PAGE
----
Le Cheile’s Restorative Justice Project Returns Nearly €3 for Every €1 Invested
A study of Ireland’s first and only non-statutory youth restorative justice service has shown that it returns nearly €3 for every €1 invested. Le Chéile’s Restorative Justice Project in Limerick provides a range of restorative justice services to young people who have been involved in crime and are engaged with the Probation Service.
The study found significant benefits not only for young people but also for the families and the victims of crime. Young people displayed a significant increase in their levels of empathy towards victims after engaging with the project, as well as reporting better family relationships and less contact with the Gardaí and court system. Parents reported positive outcomes for family life and improved relationships.
Victims of crime found that restorative justice (RJ) was a far better experience than the traditional criminal justice system. They stated that in participating with the RJ Project they had a meaningful voice and found it to be a more respectful and inclusive approach that the traditional court process.
CEO of Le Chéile, Anne Conroy said, “The study shows that Restorative Justice should be a preferred option for young people who offend. We’ve now have the evidence that it repairs the harm done to the victim, the community and the family. The future is bright for Restorative Justice in Ireland and Le Chéile is proud to be a lead agency in demonstrating and practicing Restorative Justice in the Youth Sector.”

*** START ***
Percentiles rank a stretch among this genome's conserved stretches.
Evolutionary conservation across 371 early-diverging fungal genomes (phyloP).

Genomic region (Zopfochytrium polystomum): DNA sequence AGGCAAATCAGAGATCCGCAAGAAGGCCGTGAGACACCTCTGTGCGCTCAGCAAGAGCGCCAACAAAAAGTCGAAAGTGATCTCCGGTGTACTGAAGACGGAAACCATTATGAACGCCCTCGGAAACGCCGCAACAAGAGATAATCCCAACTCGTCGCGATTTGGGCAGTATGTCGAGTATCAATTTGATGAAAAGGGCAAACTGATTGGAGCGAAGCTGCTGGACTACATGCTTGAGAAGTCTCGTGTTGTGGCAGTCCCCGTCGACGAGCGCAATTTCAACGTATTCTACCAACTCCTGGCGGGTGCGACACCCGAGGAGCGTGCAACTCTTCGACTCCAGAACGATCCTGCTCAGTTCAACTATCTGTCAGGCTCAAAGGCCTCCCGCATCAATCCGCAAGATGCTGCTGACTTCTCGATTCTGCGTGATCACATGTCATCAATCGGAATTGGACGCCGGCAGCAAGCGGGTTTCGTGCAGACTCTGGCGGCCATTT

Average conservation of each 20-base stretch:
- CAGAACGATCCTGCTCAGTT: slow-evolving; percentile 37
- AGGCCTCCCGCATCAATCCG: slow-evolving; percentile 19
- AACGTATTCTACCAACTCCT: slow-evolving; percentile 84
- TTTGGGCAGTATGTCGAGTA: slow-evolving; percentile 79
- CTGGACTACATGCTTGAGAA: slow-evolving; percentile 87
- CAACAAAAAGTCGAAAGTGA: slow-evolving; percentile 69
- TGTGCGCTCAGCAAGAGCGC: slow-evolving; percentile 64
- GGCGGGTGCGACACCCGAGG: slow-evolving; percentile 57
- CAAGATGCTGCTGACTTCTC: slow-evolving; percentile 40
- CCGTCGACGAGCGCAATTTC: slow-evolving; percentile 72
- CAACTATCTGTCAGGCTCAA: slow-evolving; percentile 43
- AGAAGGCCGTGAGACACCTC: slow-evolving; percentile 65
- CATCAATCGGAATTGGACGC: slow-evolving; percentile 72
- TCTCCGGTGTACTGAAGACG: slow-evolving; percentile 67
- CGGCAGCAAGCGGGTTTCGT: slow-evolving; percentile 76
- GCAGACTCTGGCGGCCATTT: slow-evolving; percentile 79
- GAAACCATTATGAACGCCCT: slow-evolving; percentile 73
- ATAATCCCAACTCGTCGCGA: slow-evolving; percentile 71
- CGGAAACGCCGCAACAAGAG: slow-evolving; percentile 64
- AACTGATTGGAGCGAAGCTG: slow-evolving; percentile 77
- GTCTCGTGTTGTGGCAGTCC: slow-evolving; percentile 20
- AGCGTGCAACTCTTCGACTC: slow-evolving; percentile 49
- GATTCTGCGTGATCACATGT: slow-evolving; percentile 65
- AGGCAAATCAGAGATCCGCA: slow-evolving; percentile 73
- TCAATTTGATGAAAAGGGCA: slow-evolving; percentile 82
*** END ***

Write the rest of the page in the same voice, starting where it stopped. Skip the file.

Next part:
The evaluation was launched at a seminar in Limerick City Hall on Wednesday, 28 January attended by the Director of the Probation Service, Vivian Guerin and Chairperson of UCC’s Child Law Clinic, Professor Ursula Kilkenny, Mayor of Limerick City and County Council, Cllr. Kevin Sheehan. The study was carried out by Quality Matters who commented that “the project displayed value for money. It was found that for every euro invested in the project over €2.80 of value was generated. Much of this value was due to the reduction in criminal behaviour which resulted from young people engaging in the project.”
The project, established in 2010, works with young people on probation using a range of RJ models including face-to-face meetings, proxy victims, victim empathy programmes, and reparation. The RJ project is part of Le Chéile Mentoring & Youth Justice Support Services, which provides volunteer mentoring as well as RJ, and family support services to young people who offend.